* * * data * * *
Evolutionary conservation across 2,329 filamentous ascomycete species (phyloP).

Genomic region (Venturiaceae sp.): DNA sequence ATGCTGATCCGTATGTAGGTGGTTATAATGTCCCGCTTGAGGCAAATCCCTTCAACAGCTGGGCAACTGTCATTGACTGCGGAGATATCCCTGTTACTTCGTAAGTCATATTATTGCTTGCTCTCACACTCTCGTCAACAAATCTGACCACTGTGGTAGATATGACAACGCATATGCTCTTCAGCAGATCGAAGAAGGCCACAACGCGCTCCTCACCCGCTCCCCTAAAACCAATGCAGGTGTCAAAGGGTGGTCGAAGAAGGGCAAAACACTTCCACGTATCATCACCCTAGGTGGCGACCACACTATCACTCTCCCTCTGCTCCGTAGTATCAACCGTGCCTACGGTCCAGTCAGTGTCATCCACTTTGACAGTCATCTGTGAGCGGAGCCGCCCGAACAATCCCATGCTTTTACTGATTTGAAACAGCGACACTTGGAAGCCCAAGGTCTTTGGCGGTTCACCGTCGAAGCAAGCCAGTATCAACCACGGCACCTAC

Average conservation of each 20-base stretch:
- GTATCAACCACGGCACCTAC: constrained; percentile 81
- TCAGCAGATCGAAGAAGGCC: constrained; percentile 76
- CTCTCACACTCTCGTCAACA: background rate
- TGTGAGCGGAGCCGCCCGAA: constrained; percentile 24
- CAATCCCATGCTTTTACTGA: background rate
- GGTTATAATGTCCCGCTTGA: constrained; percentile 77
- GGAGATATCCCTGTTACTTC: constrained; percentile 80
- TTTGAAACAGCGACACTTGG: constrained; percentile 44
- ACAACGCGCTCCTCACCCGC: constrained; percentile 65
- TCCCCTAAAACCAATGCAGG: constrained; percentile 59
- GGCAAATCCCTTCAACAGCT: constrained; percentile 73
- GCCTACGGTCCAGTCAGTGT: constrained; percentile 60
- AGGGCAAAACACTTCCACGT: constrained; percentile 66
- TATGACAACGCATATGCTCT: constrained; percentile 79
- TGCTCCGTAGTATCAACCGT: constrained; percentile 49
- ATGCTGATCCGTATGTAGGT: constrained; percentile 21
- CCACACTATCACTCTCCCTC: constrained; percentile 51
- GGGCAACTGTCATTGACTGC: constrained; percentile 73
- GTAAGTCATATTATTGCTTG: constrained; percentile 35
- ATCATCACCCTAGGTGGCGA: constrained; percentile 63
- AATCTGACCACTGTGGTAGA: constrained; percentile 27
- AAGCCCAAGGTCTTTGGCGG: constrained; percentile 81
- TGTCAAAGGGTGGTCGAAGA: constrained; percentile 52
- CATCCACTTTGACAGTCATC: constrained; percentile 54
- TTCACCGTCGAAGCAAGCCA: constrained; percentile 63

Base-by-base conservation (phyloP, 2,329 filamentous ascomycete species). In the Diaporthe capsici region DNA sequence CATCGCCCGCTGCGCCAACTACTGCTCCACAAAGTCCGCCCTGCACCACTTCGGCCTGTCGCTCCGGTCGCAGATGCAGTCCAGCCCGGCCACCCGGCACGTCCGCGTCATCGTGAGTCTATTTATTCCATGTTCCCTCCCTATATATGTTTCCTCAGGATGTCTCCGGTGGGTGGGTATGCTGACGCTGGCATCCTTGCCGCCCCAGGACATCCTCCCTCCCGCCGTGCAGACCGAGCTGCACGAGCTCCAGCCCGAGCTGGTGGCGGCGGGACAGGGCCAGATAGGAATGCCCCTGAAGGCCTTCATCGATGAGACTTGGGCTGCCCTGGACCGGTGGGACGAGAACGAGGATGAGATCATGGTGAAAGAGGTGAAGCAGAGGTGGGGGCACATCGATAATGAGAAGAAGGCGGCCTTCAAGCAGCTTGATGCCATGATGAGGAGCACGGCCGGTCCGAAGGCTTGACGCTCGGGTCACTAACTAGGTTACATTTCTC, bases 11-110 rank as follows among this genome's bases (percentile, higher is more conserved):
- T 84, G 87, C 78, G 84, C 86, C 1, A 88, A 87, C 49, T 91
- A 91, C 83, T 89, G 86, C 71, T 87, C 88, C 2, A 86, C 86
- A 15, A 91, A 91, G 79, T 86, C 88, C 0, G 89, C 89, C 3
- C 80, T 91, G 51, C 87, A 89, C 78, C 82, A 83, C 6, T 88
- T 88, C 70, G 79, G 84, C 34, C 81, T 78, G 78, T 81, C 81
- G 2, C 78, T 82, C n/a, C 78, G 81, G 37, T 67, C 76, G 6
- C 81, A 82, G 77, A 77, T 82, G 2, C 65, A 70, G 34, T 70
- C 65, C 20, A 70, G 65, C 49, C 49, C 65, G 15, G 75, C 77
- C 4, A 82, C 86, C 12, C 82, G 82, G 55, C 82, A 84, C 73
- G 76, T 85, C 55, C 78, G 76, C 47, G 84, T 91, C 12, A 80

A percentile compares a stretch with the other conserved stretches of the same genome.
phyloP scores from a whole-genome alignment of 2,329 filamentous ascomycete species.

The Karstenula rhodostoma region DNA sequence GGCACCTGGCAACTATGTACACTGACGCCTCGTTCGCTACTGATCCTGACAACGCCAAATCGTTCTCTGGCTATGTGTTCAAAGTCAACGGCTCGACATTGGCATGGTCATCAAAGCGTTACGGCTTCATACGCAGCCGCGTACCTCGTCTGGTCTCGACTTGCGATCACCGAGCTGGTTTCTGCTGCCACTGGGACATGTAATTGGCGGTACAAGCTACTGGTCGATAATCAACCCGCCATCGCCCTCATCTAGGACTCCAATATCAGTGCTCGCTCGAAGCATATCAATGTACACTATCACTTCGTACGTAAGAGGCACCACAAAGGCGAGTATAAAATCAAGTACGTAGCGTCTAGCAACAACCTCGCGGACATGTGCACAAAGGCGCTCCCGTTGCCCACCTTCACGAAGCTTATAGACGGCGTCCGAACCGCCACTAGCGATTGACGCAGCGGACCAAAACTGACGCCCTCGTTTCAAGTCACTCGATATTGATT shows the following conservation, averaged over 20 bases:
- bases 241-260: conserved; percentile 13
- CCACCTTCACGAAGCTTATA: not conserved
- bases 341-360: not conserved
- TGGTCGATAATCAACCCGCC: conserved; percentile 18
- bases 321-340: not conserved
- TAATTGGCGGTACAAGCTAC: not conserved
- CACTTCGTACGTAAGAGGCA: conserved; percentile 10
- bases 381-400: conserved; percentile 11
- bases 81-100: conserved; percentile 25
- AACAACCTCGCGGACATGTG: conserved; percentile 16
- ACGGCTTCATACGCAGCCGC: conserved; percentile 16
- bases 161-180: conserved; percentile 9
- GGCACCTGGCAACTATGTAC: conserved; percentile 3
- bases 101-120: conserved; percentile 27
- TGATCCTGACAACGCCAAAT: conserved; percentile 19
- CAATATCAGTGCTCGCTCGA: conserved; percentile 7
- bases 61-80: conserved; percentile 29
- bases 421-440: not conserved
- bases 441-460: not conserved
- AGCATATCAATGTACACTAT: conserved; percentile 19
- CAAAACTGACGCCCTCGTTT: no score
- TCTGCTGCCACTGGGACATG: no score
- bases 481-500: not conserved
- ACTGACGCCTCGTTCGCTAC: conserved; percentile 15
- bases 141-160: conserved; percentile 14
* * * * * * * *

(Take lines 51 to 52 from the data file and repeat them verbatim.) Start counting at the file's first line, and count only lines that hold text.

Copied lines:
- bases 81-100: conserved; percentile 25
- AACAACCTCGCGGACATGTG: conserved; percentile 16